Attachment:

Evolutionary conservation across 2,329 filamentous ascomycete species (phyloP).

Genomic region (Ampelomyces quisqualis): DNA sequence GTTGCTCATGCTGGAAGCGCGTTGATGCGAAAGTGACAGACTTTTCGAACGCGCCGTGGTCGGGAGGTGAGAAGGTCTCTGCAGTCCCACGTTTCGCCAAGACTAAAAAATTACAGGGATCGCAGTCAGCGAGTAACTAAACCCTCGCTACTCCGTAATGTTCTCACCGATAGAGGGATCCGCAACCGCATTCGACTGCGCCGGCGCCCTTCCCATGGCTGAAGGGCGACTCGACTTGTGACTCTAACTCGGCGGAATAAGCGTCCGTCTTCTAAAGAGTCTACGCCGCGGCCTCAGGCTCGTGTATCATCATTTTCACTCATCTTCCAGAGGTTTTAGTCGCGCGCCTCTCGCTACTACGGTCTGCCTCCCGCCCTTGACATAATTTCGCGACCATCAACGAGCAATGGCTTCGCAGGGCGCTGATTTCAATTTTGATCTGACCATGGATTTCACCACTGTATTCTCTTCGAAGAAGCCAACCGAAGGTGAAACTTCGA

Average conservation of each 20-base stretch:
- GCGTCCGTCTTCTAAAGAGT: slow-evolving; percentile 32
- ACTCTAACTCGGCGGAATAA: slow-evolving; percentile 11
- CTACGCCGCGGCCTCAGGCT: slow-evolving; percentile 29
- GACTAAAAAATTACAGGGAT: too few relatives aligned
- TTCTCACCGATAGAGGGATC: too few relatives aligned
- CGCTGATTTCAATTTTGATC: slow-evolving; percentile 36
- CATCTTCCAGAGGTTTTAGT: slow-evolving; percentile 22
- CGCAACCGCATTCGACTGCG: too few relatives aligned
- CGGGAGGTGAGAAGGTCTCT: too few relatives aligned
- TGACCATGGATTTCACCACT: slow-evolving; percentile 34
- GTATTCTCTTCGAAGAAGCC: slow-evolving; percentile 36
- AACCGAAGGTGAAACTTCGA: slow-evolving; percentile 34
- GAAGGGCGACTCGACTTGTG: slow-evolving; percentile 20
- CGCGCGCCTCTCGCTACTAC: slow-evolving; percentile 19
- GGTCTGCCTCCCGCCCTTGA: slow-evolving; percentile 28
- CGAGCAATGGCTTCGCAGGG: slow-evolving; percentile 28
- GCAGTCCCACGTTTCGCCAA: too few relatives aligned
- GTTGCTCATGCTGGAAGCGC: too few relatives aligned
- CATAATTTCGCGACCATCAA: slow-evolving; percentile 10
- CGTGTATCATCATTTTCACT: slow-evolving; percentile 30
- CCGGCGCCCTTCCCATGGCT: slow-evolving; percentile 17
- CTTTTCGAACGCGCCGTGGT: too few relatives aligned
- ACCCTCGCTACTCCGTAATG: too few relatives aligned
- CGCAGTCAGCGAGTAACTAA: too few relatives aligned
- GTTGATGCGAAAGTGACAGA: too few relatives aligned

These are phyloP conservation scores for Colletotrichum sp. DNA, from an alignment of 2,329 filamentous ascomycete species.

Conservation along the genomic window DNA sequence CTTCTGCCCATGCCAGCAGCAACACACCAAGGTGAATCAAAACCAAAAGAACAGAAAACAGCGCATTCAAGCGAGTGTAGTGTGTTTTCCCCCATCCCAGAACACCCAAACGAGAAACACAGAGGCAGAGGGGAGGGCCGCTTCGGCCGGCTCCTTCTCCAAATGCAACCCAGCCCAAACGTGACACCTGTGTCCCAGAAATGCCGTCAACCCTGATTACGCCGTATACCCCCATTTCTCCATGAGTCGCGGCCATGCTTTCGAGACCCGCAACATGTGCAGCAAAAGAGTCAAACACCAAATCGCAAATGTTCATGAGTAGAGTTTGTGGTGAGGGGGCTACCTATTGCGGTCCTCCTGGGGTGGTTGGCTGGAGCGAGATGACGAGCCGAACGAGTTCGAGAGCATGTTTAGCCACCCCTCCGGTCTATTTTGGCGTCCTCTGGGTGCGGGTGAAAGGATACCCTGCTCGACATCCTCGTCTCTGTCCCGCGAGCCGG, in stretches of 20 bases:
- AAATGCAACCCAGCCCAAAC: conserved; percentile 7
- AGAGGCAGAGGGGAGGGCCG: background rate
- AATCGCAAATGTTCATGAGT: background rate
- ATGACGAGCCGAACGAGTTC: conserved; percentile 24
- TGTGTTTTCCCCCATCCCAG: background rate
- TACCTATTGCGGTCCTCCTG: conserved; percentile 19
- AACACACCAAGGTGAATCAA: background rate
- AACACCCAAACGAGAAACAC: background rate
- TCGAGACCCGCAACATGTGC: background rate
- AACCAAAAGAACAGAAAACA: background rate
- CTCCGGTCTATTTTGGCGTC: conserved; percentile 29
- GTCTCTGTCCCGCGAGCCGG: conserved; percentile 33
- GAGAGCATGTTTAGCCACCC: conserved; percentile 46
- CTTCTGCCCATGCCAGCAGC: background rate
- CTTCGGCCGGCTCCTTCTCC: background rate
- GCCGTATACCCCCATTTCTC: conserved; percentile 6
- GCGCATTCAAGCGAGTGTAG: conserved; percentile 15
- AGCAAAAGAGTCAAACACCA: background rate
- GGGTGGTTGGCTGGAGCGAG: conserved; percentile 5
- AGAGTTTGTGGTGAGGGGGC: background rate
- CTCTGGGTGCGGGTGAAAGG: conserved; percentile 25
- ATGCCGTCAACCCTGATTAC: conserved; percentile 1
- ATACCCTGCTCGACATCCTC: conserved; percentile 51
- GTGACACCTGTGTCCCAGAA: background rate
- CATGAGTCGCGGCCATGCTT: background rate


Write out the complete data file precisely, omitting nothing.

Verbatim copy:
Evolutionary conservation across 2,329 filamentous ascomycete species (phyloP).

Genomic region (Ampelomyces quisqualis): DNA sequence GTTGCTCATGCTGGAAGCGCGTTGATGCGAAAGTGACAGACTTTTCGAACGCGCCGTGGTCGGGAGGTGAGAAGGTCTCTGCAGTCCCACGTTTCGCCAAGACTAAAAAATTACAGGGATCGCAGTCAGCGAGTAACTAAACCCTCGCTACTCCGTAATGTTCTCACCGATAGAGGGATCCGCAACCGCATTCGACTGCGCCGGCGCCCTTCCCATGGCTGAAGGGCGACTCGACTTGTGACTCTAACTCGGCGGAATAAGCGTCCGTCTTCTAAAGAGTCTACGCCGCGGCCTCAGGCTCGTGTATCATCATTTTCACTCATCTTCCAGAGGTTTTAGTCGCGCGCCTCTCGCTACTACGGTCTGCCTCCCGCCCTTGACATAATTTCGCGACCATCAACGAGCAATGGCTTCGCAGGGCGCTGATTTCAATTTTGATCTGACCATGGATTTCACCACTGTATTCTCTTCGAAGAAGCCAACCGAAGGTGAAACTTCGA

Average conservation of each 20-base stretch:
- GCGTCCGTCTTCTAAAGAGT: slow-evolving; percentile 32
- ACTCTAACTCGGCGGAATAA: slow-evolving; percentile 11
- CTACGCCGCGGCCTCAGGCT: slow-evolving; percentile 29
- GACTAAAAAATTACAGGGAT: too few relatives aligned
- TTCTCACCGATAGAGGGATC: too few relatives aligned
- CGCTGATTTCAATTTTGATC: slow-evolving; percentile 36
- CATCTTCCAGAGGTTTTAGT: slow-evolving; percentile 22
- CGCAACCGCATTCGACTGCG: too few relatives aligned
- CGGGAGGTGAGAAGGTCTCT: too few relatives aligned
- TGACCATGGATTTCACCACT: slow-evolving; percentile 34
- GTATTCTCTTCGAAGAAGCC: slow-evolving; percentile 36
- AACCGAAGGTGAAACTTCGA: slow-evolving; percentile 34
- GAAGGGCGACTCGACTTGTG: slow-evolving; percentile 20
- CGCGCGCCTCTCGCTACTAC: slow-evolving; percentile 19
- GGTCTGCCTCCCGCCCTTGA: slow-evolving; percentile 28
- CGAGCAATGGCTTCGCAGGG: slow-evolving; percentile 28
- GCAGTCCCACGTTTCGCCAA: too few relatives aligned
- GTTGCTCATGCTGGAAGCGC: too few relatives aligned
- CATAATTTCGCGACCATCAA: slow-evolving; percentile 10
- CGTGTATCATCATTTTCACT: slow-evolving; percentile 30
- CCGGCGCCCTTCCCATGGCT: slow-evolving; percentile 17
- CTTTTCGAACGCGCCGTGGT: too few relatives aligned
- ACCCTCGCTACTCCGTAATG: too few relatives aligned
- CGCAGTCAGCGAGTAACTAA: too few relatives aligned
- GTTGATGCGAAAGTGACAGA: too few relatives aligned

These are phyloP conservation scores for Colletotrichum sp. DNA, from an alignment of 2,329 filamentous ascomycete species.

Conservation along the genomic window DNA sequence CTTCTGCCCATGCCAGCAGCAACACACCAAGGTGAATCAAAACCAAAAGAACAGAAAACAGCGCATTCAAGCGAGTGTAGTGTGTTTTCCCCCATCCCAGAACACCCAAACGAGAAACACAGAGGCAGAGGGGAGGGCCGCTTCGGCCGGCTCCTTCTCCAAATGCAACCCAGCCCAAACGTGACACCTGTGTCCCAGAAATGCCGTCAACCCTGATTACGCCGTATACCCCCATTTCTCCATGAGTCGCGGCCATGCTTTCGAGACCCGCAACATGTGCAGCAAAAGAGTCAAACACCAAATCGCAAATGTTCATGAGTAGAGTTTGTGGTGAGGGGGCTACCTATTGCGGTCCTCCTGGGGTGGTTGGCTGGAGCGAGATGACGAGCCGAACGAGTTCGAGAGCATGTTTAGCCACCCCTCCGGTCTATTTTGGCGTCCTCTGGGTGCGGGTGAAAGGATACCCTGCTCGACATCCTCGTCTCTGTCCCGCGAGCCGG, in stretches of 20 bases:
- AAATGCAACCCAGCCCAAAC: conserved; percentile 7
- AGAGGCAGAGGGGAGGGCCG: background rate
- AATCGCAAATGTTCATGAGT: background rate
- ATGACGAGCCGAACGAGTTC: conserved; percentile 24
- TGTGTTTTCCCCCATCCCAG: background rate
- TACCTATTGCGGTCCTCCTG: conserved; percentile 19
- AACACACCAAGGTGAATCAA: background rate
- AACACCCAAACGAGAAACAC: background rate
- TCGAGACCCGCAACATGTGC: background rate
- AACCAAAAGAACAGAAAACA: background rate
- CTCCGGTCTATTTTGGCGTC: conserved; percentile 29
- GTCTCTGTCCCGCGAGCCGG: conserved; percentile 33
- GAGAGCATGTTTAGCCACCC: conserved; percentile 46
- CTTCTGCCCATGCCAGCAGC: background rate
- CTTCGGCCGGCTCCTTCTCC: background rate
- GCCGTATACCCCCATTTCTC: conserved; percentile 6
- GCGCATTCAAGCGAGTGTAG: conserved; percentile 15
- AGCAAAAGAGTCAAACACCA: background rate
- GGGTGGTTGGCTGGAGCGAG: conserved; percentile 5
- AGAGTTTGTGGTGAGGGGGC: background rate
- CTCTGGGTGCGGGTGAAAGG: conserved; percentile 25
- ATGCCGTCAACCCTGATTAC: conserved; percentile 1
- ATACCCTGCTCGACATCCTC: conserved; percentile 51
- GTGACACCTGTGTCCCAGAA: background rate
- CATGAGTCGCGGCCATGCTT: background rate